By Dom Nozzi
June 26, 2003
Since the dawn of American planning over 100 years ago, the approach to regulation of land has been to use zoning to control the USE of a property (uses such as housing, a store, an office, etc.). The imperative of “use-based codes” in America has been, to the extent possible, to separate and segregate “different” uses from each other (i.e., keep houses far away from industries, shops, offices, and only allow “like” uses to be near each other — houses only near other houses, shops only near other shops, offices only near other offices).
This was perfectly understandable and necessary 100 years ago. After all, industries/jobs tended to be emitting lots of noise and pollution, and no one wanted to live near such uses.
But today, uses such as many industries tend to be much cleaner and quieter. Now, the compelling need to separate uses is much less. Unfortunately, we retain the tradition of separating uses with our use-based zoning codes. And what that has done has been to obligate us to make EVERY TRIP by car. We are extremely dependent on cars for ALL of our travel, in large part because uses are too far from each other to travel any other way. And extreme auto dependence is very, very costly for households, governments, and the environment. It is a powerful engine promoting costly sprawl. It destroys a sense of community. We lose any sense of human scale. The quality of life for CARS has become our imperative. The result is a downward spiral in the quality of life for PEOPLE.
“Form-based codes” would return us to the tradition of designing communities that promote quality of life for people. Such codes take the approach that the design and location of buildings, parking lots, and streets are profoundly more important to quality of life than the uses that occur within buildings. Indeed, if the buildings, parking, and streets are designed well, it is nearly IRRELEVANT what uses occur inside the building.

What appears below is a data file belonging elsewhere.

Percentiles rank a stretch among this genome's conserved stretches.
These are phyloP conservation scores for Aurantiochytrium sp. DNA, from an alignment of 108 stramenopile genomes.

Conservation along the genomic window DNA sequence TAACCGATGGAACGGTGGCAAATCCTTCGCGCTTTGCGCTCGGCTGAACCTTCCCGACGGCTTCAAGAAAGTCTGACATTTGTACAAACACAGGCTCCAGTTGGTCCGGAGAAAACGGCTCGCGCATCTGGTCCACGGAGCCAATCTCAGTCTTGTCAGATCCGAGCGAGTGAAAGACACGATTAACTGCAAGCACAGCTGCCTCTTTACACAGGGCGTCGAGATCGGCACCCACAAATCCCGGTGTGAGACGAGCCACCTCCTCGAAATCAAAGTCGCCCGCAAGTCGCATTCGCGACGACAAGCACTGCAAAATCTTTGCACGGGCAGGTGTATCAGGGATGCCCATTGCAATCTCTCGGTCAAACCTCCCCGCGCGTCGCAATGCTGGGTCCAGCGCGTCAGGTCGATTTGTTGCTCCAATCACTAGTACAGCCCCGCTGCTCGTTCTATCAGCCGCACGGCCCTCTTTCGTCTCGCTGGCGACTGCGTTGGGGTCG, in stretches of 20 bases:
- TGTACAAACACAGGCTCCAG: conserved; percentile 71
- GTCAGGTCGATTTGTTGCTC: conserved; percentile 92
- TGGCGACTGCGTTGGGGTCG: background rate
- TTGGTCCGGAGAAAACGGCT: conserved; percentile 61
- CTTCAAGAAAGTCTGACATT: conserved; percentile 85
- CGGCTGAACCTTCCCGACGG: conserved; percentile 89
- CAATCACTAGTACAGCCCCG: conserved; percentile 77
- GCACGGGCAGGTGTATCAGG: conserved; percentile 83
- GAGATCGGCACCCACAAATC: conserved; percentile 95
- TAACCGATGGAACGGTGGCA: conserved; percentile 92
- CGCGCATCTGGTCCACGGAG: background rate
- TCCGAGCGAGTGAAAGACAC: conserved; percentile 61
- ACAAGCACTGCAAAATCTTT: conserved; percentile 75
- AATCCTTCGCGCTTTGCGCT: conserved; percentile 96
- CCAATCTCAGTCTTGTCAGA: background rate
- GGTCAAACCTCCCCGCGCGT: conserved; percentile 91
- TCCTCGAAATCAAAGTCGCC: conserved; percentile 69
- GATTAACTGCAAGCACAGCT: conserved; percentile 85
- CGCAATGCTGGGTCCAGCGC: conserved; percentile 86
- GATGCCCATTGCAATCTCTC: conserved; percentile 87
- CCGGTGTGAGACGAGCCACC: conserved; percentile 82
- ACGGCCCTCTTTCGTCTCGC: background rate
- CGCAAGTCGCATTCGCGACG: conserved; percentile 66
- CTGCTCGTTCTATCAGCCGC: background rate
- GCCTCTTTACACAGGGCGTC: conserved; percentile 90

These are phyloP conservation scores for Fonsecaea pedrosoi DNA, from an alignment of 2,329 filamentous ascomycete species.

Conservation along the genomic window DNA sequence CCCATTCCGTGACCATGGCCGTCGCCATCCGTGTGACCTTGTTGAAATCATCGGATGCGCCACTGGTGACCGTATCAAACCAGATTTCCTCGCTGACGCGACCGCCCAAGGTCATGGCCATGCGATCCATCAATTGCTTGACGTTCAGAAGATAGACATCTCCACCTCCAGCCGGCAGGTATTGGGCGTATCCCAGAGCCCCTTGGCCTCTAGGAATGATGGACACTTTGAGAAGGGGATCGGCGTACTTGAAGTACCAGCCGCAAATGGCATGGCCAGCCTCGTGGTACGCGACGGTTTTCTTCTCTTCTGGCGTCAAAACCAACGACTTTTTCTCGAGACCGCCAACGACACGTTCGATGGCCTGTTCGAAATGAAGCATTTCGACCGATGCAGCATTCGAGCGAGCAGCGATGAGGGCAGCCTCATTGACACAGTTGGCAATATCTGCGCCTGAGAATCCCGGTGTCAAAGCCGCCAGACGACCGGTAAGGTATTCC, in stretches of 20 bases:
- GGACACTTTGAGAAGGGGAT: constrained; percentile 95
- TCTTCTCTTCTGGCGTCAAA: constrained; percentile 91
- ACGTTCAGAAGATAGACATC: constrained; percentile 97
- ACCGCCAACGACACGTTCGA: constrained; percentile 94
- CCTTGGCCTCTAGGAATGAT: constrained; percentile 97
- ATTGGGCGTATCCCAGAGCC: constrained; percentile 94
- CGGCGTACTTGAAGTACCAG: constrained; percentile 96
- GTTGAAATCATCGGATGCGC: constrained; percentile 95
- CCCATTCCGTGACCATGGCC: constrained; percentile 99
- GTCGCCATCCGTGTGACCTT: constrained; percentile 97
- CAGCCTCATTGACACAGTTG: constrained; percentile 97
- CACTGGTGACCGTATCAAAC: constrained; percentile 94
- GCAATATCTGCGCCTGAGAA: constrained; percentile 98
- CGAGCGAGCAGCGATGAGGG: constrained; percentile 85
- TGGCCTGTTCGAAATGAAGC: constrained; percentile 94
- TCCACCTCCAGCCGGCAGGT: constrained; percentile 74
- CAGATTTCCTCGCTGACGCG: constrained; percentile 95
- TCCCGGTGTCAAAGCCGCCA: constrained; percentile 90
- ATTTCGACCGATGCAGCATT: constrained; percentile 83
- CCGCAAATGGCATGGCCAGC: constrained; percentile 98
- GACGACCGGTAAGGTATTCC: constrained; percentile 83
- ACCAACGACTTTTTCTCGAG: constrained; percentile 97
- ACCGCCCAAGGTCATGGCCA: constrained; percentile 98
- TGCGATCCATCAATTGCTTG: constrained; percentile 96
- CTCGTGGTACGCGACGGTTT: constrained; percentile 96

Part of the advantage of form-based codes is that they are very amenable to change. Most or all future uses can go inside well-designed buildings. No need to predict what future uses might go there. By stark contrast, use-based codes don’t care much about how the building is designed. They mostly care about what goes inside the building. That leads to a lot of inflexibility in terms of what uses can go inside a building in the future.
A crucial advantage of form-based coding is that the distance between houses, shops, offices, etc. can be shrunk dramatically. In other words, the community moves toward being more compact, modest and human-scaled, and less car-scaled. Only by moving away from the use-based codes can we return to the walkable neighborhood containing corner grocery stores, home offices, etc. By doing so, we can
dramatically reduce auto dependence, not to mention a reduction in the pressure for urban sprawl, and the improvement in urban/neighborhood vibrancy. Our quality of life improves as well, as a result of a human-scaled approach.
Form-based codes focus on things like the height of the building, location and amount of parking, setbacks, width of streets, building articulation/ornamentation, front porches, and building orientation. When such things are done right, they are much more likely to create a high quality of life for the community than the conventional use-based codes.